Thursday, April 1, 2010

Tatiana Trouvè at Gagosian

Tatiana Trouvè prefaces your entrance into her otherworldly space, constructed at the Madison Avenue Gagosian Gallery, with a simulacrum of an empty, unfurnished room. Barren white radiators are set against the walls and a pair of shoes sit curiously unattended. The radiators are cast concrete, the shoes a patinated bronze. I was not aware of the duplicitous nature of these objects upon entering the gallery, and Trouvè successfully manages to create an air of discomfort and unease. One isn't sure of the purpose of this entryway, only that it seems at odds with the familiar experience of the gallery. The main body of work in the adjacent room consists of large wall drawings of interior spaces, connected by copper and aluminum lines which cross over each and the floor to creep up the walls and inhabit the spaces of these drawings.

Further investigation reveals more strange artifacts. Materasso (literally, Mattress) appears to be a large, dull mattress folded and belted to a support pole. Another work (Cuscino N°2) portrays a cushions, folded and jammed between another pole and the nearby wall, itself boasting an unsightly stain running down from behind the cushion. Like the radiator and the shoes, these too are facsimiles of the objects they represent, carefully crafted in concrete and poised such that you're not inclined to second guess their role as sincere cushions and mattresses. The work, in its stark simplicity and emptiness almost insists the viewer remain at a distance. This distance is enforced by the installation of a room the viewer cannot enter, with glass at either end to halt them. Within the room are a few disparate household objects, some kind of fluid dried to the glass, and a small door on a side wall that invites entry though being definitively inaccessible.

The work is at once foreign, unsettling, yet tentatively familiar and nostalgic. Trouvè takes the viewer through a desolate interior, fitted with the appropriate items, shoes, bedding, radiators, etc, but contextualized in such a way as to seem impossible and at odds with their very nature. The palette and materials of her work recall the work of Anselm Kiefer, but rather than being imbued with a sense of grandeur and scale, Trouvè's work is off-putting, almost down-beat, though has a kind of esoteric allure that insists something, be it terrible or foreboding or sublime, is going on beneath the surface.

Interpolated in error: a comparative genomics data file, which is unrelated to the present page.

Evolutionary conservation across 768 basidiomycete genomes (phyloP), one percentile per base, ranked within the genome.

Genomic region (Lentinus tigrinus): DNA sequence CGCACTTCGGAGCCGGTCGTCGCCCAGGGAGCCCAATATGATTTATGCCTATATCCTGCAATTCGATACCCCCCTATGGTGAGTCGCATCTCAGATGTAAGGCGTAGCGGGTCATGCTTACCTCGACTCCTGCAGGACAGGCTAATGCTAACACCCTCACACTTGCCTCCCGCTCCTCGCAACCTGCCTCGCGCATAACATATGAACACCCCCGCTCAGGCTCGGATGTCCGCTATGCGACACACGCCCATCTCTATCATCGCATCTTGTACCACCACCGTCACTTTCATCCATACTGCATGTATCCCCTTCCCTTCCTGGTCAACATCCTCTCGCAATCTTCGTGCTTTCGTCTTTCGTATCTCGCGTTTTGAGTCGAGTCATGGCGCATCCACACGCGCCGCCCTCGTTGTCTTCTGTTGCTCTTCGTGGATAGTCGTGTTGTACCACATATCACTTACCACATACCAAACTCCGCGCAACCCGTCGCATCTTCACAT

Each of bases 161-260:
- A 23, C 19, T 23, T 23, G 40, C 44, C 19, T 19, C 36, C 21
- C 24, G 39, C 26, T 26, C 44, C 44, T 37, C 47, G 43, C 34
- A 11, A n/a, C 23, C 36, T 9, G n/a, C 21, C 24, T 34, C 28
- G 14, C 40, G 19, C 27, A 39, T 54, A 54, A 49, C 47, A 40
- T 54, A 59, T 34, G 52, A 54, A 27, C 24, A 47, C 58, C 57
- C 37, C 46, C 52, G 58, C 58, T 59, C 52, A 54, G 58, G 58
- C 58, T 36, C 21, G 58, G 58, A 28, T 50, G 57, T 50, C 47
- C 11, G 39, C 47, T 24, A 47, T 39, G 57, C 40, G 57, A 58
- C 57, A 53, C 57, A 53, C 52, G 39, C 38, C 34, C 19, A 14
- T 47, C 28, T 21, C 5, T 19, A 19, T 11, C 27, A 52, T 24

1. Your review really gets to the heart of the exhibition. It is eerie and unsettling that these common objects are not what they seem as they are made from concrete, bronze, and other materials. The space seems abandoned, like someone was there, but you’ve just missed them and now you’re trying to piece together what the space was used for. Trouvé makes her viewers curious as they try to see into the room partitioned off with glass and are tempted by the small locked door. I also love your use of the words “tentatively familiar” as if the viewer recognizes the objects but is unsure what to make of them in this particular setting.

  2. Your review is well written and straightforward. I like how descriptive and accurate you are. This reads perfectly for those who have not gotten the chance to see the exhibit! I feel that Trouvé has an excellent concept and your review successfully dissects the exhibit—pointing out the objects, materials and even touching upon Trouvé’s intended message. I like that you use the word ‘investigation’ when describing the analysis of her work, because when walking through her show, I actually found myself inspecting the spaces and searching for clues as to why certain objects were represented the way they were… the exhibit was definitely eerie and quite intriguing….a bit stagnant and cold though…

  3. Tatiana Trouvè

    Your observation of the duplicitous nature of these objects was highly insightful and important about these works. Your description of the room with the glass that separates the viewer was detailed. As you said, the work is inaccessible and I found this conceptual drive with the tangible objects in that space to be the strongest moment in the gallery. I differ in your comparison with Anselm Kiefer (yes, the Great Anselm Keifer!) but she has something. Her work is strong and honestly (hopefully I don’t get in trouble for this) I never had a sense of feminism or seeing work by a female artist, the work defended itself!
    Also, it’s hard not see her Mattress piece in a naive fashion with post-Rauschenberg eyes.